Monday, March 16, 2015

The Smells of Easter by Roseanne Dowell

Dedicated to my parents, especially my mother who made Easter so special for us. First published in Nostalgia Magazine March 2005

Easter was a busy time in our house during the 50’s.  It began Holy Wednesday, with the baking of our special Easter bread, Paska*, or Babka, as it’s sometimes called.  My sisters and I helped gather the ingredients and set them on the table. Mom stood on a chair and took out the special round pans she used only for Easter bread. I’m not sure why, but this bread had to be round.
 First, we measured the milk and set it on the stove to scald. Next Mom measured the yeast. I loved the smell of it. One year, enticed by the aroma, I stuck my finger in it and tasted it. I couldn't’ get rid of the bitterness out of my mouth and my brothers, sisters and mom laughed at me for being foolish enough to try it.  I wondered how something that smelled so good could taste so bad.               
           Once the ingredients were mixed together Mom began kneading the dough.  I thought it looked like fun, until I got older and she let me try it. Kneading bread dough is hard work and we had to knead it until it blistered. After she kneaded it it was set to rise.  We often sneaked in the kitchen and pinched off a piece and ate it. Something about the taste of raw dough kept us coming back, no matter how much my mom yelled at us.
After an hour or so, Mom turned the dough out onto a special board my uncle made for her from an old table. She reserved a small piece of dough and cut the remainder into even portions for the loaves.  She put the loaves in the pan and took the reserved dough, rolled it between her hands like a snake and cut off pieces to form a cross on each loaf and put the loaves in the oven. The savory smell of fresh baked
bread filled the house for hours.  The bread was then stored in plastic bags for Easter Sunday.
Holy Thursday was beet-making day.   My mother used fresh beets and horseradish for this delicious relish*.  After she cooked the beets, she grated them on the small side of a grater and suffered many a skinned knuckle. In later years, she purchased six cans of whole beets and a jar of horseradish from the grocery store. I’m not sure what gave her the idea, maybe she got tired of skinned knuckles, but one year she brought out her old meat grinder and attached it to the table, added the beets, grinding them into a finely shredded consistency. I loved watching the beets come through the grinder.  After the beets were ground, mom boiled vinegar, added sugar to it and mixed it with the beets. When it cooled she added horseradish, tasting it until it was just right.  The vinegar blended with the pungent horseradish and filled the house with its stinging smell. If we got too close it made our eyes water.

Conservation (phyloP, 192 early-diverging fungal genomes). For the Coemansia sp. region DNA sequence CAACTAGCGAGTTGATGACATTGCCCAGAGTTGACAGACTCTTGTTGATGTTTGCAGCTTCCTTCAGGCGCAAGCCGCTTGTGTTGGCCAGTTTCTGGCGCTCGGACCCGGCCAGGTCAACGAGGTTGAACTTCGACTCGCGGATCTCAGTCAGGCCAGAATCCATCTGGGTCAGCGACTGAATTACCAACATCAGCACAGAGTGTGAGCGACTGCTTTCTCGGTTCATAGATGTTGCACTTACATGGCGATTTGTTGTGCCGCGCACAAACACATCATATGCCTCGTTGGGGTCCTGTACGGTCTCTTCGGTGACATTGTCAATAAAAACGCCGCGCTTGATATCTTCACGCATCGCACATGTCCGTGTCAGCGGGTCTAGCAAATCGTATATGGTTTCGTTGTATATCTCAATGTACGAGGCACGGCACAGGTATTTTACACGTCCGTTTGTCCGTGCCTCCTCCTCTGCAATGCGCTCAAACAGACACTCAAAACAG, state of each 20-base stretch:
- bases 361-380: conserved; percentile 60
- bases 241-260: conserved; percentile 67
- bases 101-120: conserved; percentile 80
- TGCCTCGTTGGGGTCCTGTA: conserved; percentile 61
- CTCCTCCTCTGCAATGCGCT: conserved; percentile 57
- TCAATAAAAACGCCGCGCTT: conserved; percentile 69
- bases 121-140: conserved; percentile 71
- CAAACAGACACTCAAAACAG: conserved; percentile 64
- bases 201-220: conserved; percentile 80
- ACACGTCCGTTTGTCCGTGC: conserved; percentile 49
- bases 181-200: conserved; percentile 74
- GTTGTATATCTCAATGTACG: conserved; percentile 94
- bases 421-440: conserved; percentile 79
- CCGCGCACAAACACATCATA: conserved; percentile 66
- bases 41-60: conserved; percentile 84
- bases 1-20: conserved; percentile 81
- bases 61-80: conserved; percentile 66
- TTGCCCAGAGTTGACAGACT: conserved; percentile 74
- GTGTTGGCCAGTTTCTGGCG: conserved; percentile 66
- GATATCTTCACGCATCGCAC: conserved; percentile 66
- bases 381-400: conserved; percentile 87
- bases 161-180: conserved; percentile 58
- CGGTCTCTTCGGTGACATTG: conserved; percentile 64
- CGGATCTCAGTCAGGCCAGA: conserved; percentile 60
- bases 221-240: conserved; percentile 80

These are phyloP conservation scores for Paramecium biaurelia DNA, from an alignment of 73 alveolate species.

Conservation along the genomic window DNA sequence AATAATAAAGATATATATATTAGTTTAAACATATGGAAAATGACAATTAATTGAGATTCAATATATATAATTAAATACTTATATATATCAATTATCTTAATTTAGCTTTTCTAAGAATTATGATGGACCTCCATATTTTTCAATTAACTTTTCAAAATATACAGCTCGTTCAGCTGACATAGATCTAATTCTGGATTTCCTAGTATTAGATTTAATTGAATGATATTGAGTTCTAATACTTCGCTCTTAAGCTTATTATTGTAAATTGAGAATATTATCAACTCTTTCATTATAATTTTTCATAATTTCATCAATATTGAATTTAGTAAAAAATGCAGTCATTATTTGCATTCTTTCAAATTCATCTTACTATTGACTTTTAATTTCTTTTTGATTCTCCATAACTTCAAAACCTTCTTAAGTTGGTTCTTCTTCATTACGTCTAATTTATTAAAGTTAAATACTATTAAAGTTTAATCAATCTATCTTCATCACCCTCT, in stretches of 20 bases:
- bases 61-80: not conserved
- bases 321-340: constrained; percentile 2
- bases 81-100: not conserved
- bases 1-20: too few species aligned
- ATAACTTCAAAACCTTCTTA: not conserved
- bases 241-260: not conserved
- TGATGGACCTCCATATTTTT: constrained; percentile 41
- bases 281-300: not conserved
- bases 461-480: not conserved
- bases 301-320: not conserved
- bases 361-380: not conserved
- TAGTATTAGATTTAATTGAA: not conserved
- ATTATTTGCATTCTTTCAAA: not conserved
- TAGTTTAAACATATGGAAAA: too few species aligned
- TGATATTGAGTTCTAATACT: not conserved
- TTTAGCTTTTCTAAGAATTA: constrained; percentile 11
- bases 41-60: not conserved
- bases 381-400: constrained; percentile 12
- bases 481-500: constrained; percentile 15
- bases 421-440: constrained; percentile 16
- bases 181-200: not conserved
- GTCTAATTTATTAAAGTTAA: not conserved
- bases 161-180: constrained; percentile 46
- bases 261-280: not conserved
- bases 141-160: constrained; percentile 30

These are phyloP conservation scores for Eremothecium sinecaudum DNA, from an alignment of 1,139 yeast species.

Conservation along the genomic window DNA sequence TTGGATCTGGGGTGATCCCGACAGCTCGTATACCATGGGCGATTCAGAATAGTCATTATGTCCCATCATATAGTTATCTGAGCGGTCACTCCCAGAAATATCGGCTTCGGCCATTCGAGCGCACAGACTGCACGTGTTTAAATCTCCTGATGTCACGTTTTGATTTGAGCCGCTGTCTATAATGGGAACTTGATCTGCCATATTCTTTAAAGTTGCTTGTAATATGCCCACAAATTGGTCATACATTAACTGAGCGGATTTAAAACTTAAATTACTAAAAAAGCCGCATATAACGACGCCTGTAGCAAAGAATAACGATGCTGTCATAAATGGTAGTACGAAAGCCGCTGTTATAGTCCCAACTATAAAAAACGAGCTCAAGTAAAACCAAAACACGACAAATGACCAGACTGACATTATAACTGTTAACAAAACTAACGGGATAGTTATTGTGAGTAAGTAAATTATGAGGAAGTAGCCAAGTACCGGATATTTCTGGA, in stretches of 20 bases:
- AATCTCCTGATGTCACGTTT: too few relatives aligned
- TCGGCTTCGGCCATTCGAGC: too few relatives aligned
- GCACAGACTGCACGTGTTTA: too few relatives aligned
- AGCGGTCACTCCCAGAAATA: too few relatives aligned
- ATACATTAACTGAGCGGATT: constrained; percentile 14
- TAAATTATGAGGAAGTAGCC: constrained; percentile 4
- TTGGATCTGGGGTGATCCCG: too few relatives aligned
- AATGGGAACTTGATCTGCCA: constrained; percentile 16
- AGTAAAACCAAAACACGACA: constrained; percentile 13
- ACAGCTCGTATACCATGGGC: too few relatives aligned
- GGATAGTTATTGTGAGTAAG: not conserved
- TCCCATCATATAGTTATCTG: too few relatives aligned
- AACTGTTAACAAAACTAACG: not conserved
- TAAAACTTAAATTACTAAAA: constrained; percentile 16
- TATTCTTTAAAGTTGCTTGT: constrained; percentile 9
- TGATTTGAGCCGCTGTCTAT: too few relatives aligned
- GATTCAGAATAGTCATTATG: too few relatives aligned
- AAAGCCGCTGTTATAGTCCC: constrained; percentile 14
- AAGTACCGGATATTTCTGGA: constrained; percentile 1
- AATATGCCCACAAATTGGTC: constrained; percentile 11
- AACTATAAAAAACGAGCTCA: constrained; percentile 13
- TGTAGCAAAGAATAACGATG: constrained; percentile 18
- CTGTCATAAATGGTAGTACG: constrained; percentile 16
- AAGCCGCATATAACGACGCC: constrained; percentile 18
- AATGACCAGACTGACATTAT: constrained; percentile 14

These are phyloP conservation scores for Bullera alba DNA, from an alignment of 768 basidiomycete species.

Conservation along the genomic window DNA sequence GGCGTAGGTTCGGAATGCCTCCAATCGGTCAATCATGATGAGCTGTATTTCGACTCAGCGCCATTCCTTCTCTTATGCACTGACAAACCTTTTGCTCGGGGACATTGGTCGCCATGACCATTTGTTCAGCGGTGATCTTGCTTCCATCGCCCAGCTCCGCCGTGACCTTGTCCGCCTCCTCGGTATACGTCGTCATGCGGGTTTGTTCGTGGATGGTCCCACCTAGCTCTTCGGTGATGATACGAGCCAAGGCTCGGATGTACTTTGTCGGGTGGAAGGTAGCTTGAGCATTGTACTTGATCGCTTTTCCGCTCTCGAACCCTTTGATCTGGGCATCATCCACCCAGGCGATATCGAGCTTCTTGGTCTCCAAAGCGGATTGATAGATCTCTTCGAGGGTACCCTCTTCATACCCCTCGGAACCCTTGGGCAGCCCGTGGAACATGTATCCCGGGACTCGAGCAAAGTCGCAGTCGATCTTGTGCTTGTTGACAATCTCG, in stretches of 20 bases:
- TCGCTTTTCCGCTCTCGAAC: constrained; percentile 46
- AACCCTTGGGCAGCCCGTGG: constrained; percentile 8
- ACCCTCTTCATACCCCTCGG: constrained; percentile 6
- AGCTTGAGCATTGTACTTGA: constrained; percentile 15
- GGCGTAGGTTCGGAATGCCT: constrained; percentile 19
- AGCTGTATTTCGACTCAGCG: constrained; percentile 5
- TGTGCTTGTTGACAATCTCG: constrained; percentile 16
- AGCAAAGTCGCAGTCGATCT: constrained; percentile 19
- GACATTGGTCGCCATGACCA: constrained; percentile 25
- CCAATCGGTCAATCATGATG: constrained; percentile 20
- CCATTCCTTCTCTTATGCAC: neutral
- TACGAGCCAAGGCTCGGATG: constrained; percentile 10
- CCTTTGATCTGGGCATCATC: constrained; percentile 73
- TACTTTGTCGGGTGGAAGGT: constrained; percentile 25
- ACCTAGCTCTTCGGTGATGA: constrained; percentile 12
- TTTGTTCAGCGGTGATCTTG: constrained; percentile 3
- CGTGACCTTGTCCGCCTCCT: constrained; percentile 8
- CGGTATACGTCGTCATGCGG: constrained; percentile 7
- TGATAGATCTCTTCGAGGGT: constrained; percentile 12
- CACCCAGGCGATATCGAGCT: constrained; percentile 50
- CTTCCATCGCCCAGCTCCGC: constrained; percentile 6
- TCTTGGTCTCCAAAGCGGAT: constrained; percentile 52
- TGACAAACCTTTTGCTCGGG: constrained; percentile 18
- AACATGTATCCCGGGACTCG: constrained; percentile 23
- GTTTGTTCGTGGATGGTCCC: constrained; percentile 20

On Good Friday Mom baked a ham and boiled kielbasa.  The kielbasa had been in the refrigerator for several days.  Every time we opened the refrigerator door, the rich garlicky aroma tantalized our taste buds. Sometimes we opened it just to get a whiff.  As the aroma of the ham and kielbasa wafted through the house our mouths watered, but since it was Good Friday, samples of the delicious smelling meats were forbidden.  We could hardly wait until Easter.
 Friday night, Mom made sirok*, Easter cheese.  We called it yellow thing.   My older sister and I cracked several dozen eggs into a large pot and beat them with the electric mixer. Mom filled another larger pot with water and set it on the stove to boil. After we added milk, sugar, and nutmeg to the eggs, we beat the mixture a little more. Mom then took the mixture to the stove and set that pot inside the large one, creating a double boiler.   We took turns mixing it since it needed constant stirring.  As the mixture began to curdle, it formed a solid almost scrambled egg texture. The liquid separated and turned a bluish green. Once it curdled, Mom poured it into a colander lined with cheesecloth.   While it drained, she tightened the cheesecloth into a ball and tied it.  She hung it over the sink from a hook and let it drain overnight.   In the morning, she removed it from the cheesecloth. The sweet spicy smell of the nutmeg lingered for hours.
Saturday afternoon, Mom sent one of us to the attic to get the blessing basket.  She lined the basket with a towel, set a loaf of bread, a large piece of ham, kielbasa, sirok, several hard cooked eggs, and a small container of beets into the basket and covered it with a fancy white doily that she Ohio, many churches carried out this tradition. I believe some still do.
crocheted especially for it. The blessing of baskets was a custom from the old country and even though we lived in
  My father, sisters, and I took the basket to church. This was a special service and before the blessing, we removed the doily.  The Priest went up and down the aisle sprinkling Holy Water over the congregation and baskets of food. 
Easter Sunday after church, Mom took out the blessed food and everyone had a small piece of it for breakfast. After smelling all these delicious aromas for the past four days, we savored the taste. Easter was a not only a time to rejoice in the new beginning through Christ, but a time to share the love of family and good food.

*Paska or Babka is sweet bread usually with yellow raisins.
*Sirok – a yellow round ball made from equal amounts of milk and eggs (1 dozen eggs to 1 quart of milk) add sugar and nutmeg to taste.

Beet Relish
6 cans whole beets grated
½ cup white vinegar, boiled
2/3 cup sugar 
Horseradish to taste

In a large bowl, grate the beets.  Boil the vinegar. Add the sugar to it and let it cool slightly, then pour it over the beets.  Add horseradish to taste. I start with
2 tablespoons, but depending on hot you want it more can be added.

Trouble Comes in Twos

Roseanne's books can be found at   Amazon